• The user systems 312 might communicate with the system 316 using TCP/IP and, at a higher network level, use other common Internet protocols to communicate, such as HTTP, FTP, AFS, WAP, etc. In an example where HTTP is used, the user systems 312 might include an HTTP client commonly referred to as a “browser” for sending and receiving HTTP messages to and from an HTTP server at the system 316. Such an HTTP server might be implemented as the sole network interface between the system 316 and the network 314, but other techniques might be used as well or instead. In some implementations, the interface between the system 316 and the network 314 includes load sharing functionality, such as round-robin HTTP request distributors to balance loads and distribute incoming HTTP requests evenly over a plurality of servers. At least as for the users that are accessing that server, each of the plurality of servers has access to the MTS' data; however, other alternative configurations may be used instead.
  • In one embodiment, the system 316, shown in FIG. 3, implements a web-based customer relationship management (CRM) system. For example, in one embodiment, the system 316 includes application servers configured to implement and execute CRM software applications as well as provide related data, code, forms, webpages and other information to and from the user systems 312 and to store to, and retrieve from, a database system related data, objects, and Webpage content. With a multi-tenant system, data for multiple tenants may be stored in the same physical database object, however, tenant data typically is arranged so that data of one tenant is kept logically separate from that of other tenants so that one tenant does not have access to another tenant's data, unless such data is expressly shared. In certain embodiments, the system 316 implements applications other than, or in addition to, a CRM application. For example, the system 316 may provide tenant access to multiple hosted (standard and custom) applications, including a CRM application. User (or third party developer) applications, which may or may not include CRM, may be supported by the application platform 318, which manages creation, storage of the applications into one or more database objects and executing of the applications in a virtual machine in the process space of the system 316.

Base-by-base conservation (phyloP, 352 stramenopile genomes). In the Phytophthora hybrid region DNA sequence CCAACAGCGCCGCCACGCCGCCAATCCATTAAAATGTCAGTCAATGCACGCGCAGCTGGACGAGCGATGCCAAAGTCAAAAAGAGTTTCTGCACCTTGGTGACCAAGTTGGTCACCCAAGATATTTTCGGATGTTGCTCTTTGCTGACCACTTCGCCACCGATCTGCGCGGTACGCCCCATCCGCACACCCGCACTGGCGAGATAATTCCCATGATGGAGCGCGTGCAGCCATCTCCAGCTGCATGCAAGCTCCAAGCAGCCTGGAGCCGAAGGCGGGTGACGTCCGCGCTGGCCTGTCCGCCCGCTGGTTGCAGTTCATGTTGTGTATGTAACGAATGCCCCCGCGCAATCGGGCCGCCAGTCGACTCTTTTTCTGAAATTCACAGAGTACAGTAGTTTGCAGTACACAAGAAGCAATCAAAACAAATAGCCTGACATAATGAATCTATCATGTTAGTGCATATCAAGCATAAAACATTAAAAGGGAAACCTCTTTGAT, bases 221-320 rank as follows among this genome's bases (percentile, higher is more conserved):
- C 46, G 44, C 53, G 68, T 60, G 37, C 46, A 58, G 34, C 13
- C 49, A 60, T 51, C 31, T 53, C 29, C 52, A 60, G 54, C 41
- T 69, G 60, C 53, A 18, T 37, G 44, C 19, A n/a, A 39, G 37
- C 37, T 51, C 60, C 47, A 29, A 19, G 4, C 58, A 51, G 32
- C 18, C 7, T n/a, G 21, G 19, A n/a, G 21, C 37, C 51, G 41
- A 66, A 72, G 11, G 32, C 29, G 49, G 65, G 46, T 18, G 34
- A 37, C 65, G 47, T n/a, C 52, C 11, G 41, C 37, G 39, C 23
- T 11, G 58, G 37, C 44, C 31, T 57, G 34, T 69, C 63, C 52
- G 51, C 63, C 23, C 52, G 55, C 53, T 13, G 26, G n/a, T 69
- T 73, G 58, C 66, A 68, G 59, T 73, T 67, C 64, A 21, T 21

• One arrangement for elements of the system 316 is shown in FIG. 3, including the network interface 320, the application platform 318, the tenant data storage 322 for tenant data 323, the system data storage 324 for system data 325 accessible to the system 316 and possibly multiple tenants, the program code 326 for implementing various functions of the system 316, and the process space 328 for executing MTS system processes and tenant-specific processes, such as running applications as part of an application hosting service. Additional processes that may execute on the system 316 include database indexing processes.
  • Several elements in the system shown in FIG. 3 include conventional, well-known elements that are explained only briefly here. For example, each of the user systems 312 could include a desktop personal computer, workstation, laptop, PDA, cell phone, or any wireless access protocol (WAP) enabled device or any other computing device capable of interfacing directly or indirectly to the Internet or other network connection. Each of the user systems 312 typically runs an HTTP client, e.g., a browsing program, such as Microsoft's Internet Explorer browser, Netscape's Navigator browser, Opera's browser, or a WAP-enabled browser in the case of a cell phone, PDA or other wireless device, or the like, allowing a user (e.g., subscriber of the multi-tenant database system) of the user systems 312 to access, process and view information, pages and applications available to it from the system 316 over the network 314. Each of the user systems 312 also typically includes one or more user interface devices, such as a keyboard, a mouse, trackball, touch pad, touch screen, pen or the like, for interacting with a graphical user interface (GUI) provided by the browser on a display (e.g., a monitor screen, LCD display, etc.) in conjunction with pages, forms, applications and other information provided by the system 316 or other systems or servers. For example, the user interface device may be used to access data and applications hosted by the system 316, and to perform searches on stored data, and otherwise allow a user to interact with various GUI pages that may be presented to a user. As discussed above, embodiments are suitable for use with the Internet, which refers to a specific global internetwork of networks. However, it should be understood that other networks can be used instead of the Internet, such as an intranet, an extranet, a virtual private network (VPN), a non-TCP/IP based network, any LAN or WAN or the like.